Pressure injuries and functional outcomes in older inpatients
- Research Opportunity
- Number of Honour Places Available
- Medicine and Radiology
- Royal Melbourne Hospital
|Andrea Maierfirstname.lastname@example.org||+ 61383872137||Personal web page|
Pressure injuries (PI), defined as ‘localised damage to the skin and underlying soft tissue usually over a bony prominence or related to a medical or other device’, are a common problem in hospital inpatients, with reported Australian prevalence rates ranging from 3% to 11%. Pressure injuries are often painful and are associated with increased morbidity and mortality. Risk assessment tools such as the Braden scale are commonly used in clinical practice to identify patients at increased risk of PI incidence. The Braden scale has also been shown to predict mortality and disability in some patient cohorts[5-7].
Although age has been identified as a risk factor for development of hospital acquired PI, there have been limited studies examining the association between pressure injuries and functional status and discharge destination in older adults. One retrospective US study of 2902 paired patients, with a mean age of 75 years, found that presence of PI is associated with longer hospital stay and increased rates of admission to a residential care facility.
The aims of this study are to:
1. Determine the prevalence of PI among inpatients of Geriatric Evaluation and Management (GEM) units who are part of the Comprehensive Geriatric Assessment (CGA) study
2. Evaluate the effect of PI on functional performance, functional status and discharge destination
3. Examine the association between nutrition and PI
4. Examine the association between Braden scale scores and functional performance, functional status and discharge destination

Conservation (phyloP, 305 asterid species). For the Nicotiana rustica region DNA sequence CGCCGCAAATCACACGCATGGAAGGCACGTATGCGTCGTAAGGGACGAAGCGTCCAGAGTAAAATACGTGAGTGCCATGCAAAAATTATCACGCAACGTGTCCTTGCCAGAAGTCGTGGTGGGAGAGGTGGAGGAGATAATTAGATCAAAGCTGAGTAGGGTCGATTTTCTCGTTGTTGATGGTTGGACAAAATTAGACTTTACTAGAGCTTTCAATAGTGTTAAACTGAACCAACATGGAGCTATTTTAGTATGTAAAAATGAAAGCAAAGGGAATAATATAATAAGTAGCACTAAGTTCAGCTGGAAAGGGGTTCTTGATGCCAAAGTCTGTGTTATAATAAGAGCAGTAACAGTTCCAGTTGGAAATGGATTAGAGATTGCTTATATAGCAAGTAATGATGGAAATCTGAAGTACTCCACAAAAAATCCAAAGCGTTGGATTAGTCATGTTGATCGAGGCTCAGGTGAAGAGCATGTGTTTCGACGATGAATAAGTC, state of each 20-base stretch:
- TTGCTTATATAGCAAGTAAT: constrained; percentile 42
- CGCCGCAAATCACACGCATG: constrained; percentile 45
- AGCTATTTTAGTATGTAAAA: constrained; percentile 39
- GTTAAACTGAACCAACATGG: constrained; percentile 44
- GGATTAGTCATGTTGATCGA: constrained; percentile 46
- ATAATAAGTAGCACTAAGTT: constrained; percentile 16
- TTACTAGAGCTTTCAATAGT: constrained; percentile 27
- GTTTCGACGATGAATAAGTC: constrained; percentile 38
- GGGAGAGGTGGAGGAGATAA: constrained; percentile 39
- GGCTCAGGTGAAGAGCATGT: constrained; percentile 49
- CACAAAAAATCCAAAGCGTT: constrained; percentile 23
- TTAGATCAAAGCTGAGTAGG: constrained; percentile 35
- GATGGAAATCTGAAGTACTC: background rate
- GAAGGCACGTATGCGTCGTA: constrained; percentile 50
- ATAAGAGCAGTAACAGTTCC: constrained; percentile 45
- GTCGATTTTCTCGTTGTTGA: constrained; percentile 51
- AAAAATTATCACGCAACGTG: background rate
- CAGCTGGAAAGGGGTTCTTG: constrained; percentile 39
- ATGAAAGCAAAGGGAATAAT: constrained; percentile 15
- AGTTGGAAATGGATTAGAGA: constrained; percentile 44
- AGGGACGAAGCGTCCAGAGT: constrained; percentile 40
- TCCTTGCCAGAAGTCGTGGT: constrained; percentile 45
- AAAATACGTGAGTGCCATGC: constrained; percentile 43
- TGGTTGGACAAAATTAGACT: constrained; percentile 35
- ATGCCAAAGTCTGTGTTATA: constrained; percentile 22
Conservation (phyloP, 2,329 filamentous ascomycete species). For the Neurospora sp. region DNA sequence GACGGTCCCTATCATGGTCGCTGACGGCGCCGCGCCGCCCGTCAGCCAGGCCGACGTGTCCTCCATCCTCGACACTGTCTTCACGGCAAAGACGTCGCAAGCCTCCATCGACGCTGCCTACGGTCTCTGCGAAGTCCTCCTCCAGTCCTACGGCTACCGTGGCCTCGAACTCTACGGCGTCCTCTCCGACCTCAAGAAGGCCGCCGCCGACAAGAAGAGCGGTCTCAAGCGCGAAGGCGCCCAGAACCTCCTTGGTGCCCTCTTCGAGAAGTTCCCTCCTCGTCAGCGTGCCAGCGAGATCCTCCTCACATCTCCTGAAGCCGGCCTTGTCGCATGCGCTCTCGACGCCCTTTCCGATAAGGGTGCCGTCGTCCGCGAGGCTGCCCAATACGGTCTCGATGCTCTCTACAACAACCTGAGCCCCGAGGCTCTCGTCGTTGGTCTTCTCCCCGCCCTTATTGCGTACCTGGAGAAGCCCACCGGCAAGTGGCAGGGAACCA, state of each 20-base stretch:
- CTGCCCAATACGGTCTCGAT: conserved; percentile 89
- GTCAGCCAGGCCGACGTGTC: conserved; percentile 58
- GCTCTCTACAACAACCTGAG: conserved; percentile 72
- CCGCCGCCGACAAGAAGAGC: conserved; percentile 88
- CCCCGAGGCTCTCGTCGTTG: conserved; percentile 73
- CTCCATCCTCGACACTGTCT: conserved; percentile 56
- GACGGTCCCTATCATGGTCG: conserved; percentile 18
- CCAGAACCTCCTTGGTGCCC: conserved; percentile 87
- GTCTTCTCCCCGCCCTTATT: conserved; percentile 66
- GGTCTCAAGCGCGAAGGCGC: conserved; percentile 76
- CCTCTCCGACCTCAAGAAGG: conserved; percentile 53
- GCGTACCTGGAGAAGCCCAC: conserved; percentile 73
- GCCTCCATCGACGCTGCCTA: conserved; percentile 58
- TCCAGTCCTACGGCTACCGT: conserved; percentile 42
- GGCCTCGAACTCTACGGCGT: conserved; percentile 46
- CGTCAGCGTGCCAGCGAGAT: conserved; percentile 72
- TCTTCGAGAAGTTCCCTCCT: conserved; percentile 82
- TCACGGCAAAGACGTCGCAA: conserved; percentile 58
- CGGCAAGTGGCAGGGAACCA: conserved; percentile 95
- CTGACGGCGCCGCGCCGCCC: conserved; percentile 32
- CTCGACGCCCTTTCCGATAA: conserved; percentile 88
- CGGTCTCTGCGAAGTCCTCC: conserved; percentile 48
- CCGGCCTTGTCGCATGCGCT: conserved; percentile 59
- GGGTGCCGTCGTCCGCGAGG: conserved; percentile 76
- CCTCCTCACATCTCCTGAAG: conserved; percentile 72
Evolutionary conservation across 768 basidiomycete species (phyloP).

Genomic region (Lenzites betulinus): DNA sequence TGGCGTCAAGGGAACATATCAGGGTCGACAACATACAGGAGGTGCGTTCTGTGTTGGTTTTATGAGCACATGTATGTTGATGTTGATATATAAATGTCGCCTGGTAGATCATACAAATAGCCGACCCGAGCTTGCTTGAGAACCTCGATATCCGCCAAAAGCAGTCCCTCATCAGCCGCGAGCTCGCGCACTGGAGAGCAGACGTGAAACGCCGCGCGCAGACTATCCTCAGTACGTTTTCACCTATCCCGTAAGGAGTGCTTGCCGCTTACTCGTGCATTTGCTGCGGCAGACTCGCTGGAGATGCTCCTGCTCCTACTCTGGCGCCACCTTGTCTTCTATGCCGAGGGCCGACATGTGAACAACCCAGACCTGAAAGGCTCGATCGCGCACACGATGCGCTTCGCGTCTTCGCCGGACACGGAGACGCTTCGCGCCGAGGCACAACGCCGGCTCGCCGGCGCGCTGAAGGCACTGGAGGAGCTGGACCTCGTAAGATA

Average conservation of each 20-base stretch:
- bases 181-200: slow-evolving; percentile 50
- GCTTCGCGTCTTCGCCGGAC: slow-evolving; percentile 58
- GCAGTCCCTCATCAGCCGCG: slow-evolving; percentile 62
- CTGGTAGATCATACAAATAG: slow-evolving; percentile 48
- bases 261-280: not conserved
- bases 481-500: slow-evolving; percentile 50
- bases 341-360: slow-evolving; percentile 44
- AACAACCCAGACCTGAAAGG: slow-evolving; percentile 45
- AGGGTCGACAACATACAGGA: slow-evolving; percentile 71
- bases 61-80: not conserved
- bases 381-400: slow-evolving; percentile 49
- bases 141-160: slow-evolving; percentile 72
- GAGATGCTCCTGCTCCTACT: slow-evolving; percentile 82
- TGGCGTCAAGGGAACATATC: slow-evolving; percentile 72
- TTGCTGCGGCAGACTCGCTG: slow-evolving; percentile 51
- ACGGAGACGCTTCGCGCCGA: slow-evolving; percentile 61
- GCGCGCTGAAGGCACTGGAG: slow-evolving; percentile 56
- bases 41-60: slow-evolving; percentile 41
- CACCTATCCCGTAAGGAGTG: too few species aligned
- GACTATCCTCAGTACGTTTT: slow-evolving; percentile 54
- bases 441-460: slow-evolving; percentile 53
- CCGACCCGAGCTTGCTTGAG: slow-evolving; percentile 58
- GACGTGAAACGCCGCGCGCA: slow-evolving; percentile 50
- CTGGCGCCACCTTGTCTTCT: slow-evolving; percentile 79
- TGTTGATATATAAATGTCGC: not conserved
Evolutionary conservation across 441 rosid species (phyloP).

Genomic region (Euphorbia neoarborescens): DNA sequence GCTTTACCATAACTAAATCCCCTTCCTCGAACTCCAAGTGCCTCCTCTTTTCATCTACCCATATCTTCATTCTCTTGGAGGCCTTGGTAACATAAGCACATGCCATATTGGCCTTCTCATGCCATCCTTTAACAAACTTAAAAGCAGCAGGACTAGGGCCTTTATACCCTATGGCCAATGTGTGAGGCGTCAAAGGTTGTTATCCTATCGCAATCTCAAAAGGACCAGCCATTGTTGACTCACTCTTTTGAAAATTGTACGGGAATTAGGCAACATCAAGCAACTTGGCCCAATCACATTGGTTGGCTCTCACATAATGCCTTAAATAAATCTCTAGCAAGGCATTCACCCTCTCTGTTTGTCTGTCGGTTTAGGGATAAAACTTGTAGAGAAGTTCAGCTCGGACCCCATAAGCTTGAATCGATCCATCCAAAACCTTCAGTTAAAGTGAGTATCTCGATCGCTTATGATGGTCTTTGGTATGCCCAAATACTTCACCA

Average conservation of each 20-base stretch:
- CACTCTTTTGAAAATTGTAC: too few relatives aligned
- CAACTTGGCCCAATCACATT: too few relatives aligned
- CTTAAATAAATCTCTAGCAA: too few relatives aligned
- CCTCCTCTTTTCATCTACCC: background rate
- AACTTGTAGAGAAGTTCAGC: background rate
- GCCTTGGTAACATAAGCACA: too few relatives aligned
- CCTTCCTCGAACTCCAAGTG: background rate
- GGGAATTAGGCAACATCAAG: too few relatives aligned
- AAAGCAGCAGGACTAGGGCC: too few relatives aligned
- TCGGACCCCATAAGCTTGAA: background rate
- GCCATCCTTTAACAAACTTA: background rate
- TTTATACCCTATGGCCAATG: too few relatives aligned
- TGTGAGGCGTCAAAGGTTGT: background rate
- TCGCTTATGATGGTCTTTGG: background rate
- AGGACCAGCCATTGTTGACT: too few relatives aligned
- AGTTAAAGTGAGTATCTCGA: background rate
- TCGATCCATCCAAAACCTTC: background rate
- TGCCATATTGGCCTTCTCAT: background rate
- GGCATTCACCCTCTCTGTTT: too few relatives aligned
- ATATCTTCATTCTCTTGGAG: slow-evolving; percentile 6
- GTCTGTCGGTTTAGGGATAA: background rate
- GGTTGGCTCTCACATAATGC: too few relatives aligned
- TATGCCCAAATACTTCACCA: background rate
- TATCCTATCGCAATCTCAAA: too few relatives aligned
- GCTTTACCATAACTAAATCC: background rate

1. Edsberg, L.E., et al., Revised National Pressure Ulcer Advisory Panel Pressure Injury Staging System: Revised Pressure Injury Staging System. J Wound Ostomy Continence Nurs, 2016. 43(6): p. 585-597.
2. Coyer, F., et al., Pressure injury prevalence in intensive care versus non-intensive care patients: A state-wide comparison. Aust Crit Care, 2017. 30(5): p. 244-250.
3. Wang, H., et al., Impact of pressure ulcers on outcomes in inpatient rehabilitation facilities. Am J Phys Med Rehabil, 2014. 93(3): p. 207-16.
4. Young, J., et al., Risk factors associated with pressure ulcer development at a major western Australian teaching hospital from 1998 to 2000: secondary data analysis. J Wound Ostomy Continence Nurs, 2002. 29(5): p. 234-41.
5. Sundaram, V., et al., The Braden Scale, A standard tool for assessing pressure ulcer risk, predicts early outcomes after liver transplantation. Liver Transpl, 2017. 23(9): p. 1153-1160.
6. Valiani, V., et al., Prognostic Value of Braden Activity Subscale for Mobility Status in Hospitalized Older Adults. J Hosp Med, 2017. 12(6): p. 396-401.
7. Bandle, B., et al., Can Braden Score Predict Outcomes for Hospitalized Heart Failure Patients? J Am Geriatr Soc, 2017. 65(6): p. 1328-1332.
8. Rondinelli, J., et al., Hospital-Acquired Pressure Injury: Risk-Adjusted Comparisons in an Integrated Healthcare Delivery System. Nurs Res, 2018. 67(1): p. 16-25.
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